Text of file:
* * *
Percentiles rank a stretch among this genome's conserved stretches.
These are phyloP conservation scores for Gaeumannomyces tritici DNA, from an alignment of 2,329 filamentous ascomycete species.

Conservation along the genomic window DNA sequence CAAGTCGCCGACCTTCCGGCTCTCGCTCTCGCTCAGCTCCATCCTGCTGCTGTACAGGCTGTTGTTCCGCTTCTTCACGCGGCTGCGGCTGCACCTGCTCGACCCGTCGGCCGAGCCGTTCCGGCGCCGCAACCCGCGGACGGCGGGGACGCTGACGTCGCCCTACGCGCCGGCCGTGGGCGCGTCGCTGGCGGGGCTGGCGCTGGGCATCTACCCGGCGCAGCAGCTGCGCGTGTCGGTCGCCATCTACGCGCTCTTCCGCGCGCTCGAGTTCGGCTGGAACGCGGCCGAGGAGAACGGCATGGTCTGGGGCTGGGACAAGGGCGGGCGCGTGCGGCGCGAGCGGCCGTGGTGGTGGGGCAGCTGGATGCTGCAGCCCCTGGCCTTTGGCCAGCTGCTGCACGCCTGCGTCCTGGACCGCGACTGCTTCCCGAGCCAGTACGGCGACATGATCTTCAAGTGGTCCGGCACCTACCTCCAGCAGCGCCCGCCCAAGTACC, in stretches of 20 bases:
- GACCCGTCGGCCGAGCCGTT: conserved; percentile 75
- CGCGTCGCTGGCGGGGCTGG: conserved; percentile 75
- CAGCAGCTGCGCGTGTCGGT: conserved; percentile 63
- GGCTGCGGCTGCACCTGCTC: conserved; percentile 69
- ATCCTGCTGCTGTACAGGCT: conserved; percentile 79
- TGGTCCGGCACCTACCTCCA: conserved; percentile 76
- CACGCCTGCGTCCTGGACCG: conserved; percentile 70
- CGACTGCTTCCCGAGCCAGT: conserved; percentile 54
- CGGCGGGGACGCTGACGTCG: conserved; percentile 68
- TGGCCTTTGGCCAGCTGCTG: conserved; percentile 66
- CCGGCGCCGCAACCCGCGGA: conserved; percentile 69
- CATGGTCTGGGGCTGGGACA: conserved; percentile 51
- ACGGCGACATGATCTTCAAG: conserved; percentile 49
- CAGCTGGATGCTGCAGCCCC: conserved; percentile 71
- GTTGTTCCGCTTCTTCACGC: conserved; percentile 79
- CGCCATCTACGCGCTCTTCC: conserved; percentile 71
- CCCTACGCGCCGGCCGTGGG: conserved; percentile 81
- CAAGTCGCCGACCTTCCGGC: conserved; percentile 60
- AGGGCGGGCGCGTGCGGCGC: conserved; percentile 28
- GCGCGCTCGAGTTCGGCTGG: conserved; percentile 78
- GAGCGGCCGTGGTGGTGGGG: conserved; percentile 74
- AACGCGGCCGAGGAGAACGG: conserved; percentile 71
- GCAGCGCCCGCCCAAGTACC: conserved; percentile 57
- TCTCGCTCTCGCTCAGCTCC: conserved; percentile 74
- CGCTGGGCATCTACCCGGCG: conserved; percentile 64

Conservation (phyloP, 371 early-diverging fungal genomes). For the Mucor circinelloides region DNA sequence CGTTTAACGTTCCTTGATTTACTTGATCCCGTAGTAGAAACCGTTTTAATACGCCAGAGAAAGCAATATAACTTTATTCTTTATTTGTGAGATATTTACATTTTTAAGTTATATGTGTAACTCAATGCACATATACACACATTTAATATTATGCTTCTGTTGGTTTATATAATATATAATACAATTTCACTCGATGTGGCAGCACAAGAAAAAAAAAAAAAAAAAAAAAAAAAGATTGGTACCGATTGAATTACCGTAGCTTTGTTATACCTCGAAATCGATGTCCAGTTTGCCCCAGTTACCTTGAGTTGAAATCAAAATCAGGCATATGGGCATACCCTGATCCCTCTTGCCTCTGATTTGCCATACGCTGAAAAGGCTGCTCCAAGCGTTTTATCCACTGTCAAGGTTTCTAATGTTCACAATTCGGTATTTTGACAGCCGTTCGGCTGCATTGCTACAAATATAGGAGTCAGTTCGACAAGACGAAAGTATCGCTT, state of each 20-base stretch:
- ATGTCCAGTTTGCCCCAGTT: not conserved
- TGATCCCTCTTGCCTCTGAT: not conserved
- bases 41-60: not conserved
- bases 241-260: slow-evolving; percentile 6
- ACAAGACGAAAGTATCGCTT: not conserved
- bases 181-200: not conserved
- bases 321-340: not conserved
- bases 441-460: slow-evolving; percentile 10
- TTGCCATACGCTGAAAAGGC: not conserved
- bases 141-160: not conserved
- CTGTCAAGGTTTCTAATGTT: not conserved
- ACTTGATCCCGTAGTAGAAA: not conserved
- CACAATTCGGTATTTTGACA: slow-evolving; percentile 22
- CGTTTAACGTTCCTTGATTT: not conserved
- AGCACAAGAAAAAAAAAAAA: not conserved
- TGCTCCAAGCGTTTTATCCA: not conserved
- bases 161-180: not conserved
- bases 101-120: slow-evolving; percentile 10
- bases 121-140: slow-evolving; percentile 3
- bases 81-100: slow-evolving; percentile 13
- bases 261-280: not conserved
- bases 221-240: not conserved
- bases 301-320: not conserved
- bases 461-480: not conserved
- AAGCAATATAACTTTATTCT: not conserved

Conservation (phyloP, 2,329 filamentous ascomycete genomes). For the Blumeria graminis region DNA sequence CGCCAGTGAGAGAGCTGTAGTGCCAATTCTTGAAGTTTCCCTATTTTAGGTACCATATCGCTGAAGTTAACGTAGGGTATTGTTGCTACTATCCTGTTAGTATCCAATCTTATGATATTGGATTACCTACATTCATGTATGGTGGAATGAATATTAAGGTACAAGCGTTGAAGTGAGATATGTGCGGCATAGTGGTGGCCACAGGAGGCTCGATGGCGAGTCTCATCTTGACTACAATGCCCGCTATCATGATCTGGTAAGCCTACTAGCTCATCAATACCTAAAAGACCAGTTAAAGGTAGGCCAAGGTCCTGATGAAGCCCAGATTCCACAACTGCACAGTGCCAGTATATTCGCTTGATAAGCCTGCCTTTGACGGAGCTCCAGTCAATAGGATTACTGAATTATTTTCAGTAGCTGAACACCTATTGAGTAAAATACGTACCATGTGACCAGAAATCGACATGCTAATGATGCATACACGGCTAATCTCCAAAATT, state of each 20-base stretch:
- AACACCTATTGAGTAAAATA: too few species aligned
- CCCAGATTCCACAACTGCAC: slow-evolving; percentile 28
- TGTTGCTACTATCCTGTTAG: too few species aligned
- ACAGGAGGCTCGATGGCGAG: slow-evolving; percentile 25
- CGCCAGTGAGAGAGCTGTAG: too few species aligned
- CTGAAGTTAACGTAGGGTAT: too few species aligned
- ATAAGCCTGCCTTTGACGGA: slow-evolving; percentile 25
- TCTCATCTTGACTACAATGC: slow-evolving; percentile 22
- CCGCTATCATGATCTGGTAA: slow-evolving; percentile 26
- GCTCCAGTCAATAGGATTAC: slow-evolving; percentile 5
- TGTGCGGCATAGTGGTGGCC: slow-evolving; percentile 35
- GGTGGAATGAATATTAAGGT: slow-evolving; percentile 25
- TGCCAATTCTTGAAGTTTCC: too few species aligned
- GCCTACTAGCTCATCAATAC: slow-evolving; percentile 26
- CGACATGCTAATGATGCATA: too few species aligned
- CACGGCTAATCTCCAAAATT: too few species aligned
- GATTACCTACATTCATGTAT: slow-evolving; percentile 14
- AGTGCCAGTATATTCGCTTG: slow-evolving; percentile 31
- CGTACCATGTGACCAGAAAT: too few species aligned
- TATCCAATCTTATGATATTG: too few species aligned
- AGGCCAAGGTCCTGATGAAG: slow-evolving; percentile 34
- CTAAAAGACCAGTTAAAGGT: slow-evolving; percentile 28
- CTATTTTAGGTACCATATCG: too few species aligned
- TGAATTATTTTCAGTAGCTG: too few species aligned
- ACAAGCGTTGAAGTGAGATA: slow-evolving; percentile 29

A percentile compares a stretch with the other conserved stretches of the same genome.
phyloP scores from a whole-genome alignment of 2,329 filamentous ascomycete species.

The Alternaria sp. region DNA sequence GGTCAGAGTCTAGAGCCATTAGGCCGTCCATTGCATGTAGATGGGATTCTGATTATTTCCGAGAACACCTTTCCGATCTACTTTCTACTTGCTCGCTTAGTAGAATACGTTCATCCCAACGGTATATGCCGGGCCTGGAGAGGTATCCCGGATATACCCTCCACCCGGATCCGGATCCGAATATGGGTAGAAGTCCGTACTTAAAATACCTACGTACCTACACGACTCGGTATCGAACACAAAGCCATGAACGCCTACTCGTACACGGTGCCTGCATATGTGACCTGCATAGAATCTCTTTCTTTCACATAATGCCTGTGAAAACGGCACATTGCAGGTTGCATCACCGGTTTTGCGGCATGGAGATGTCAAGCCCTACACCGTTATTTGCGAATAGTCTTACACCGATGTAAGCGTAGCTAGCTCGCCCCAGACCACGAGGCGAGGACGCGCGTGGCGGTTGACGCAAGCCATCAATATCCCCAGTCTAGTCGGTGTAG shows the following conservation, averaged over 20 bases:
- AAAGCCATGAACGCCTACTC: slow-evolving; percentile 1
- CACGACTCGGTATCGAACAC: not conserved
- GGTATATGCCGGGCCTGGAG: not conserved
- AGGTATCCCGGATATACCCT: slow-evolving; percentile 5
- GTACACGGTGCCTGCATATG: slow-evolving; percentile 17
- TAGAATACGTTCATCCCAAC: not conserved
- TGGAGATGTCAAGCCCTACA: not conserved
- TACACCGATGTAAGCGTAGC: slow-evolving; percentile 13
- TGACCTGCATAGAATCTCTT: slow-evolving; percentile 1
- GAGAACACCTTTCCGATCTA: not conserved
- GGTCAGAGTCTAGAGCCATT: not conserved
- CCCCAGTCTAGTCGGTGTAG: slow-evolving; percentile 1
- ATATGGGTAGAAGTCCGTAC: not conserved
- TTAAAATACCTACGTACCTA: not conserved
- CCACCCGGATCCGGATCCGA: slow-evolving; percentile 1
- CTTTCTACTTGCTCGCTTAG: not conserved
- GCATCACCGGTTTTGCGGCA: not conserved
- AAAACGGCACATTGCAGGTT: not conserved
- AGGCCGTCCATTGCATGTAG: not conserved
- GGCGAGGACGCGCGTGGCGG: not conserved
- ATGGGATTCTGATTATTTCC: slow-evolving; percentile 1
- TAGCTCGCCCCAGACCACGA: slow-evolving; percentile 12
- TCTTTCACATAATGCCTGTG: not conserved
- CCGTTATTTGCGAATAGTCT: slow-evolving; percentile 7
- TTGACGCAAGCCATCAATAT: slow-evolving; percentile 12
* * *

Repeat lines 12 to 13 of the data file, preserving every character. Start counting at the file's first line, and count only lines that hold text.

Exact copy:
- CGGCGGGGACGCTGACGTCG: conserved; percentile 68
- TGGCCTTTGGCCAGCTGCTG: conserved; percentile 66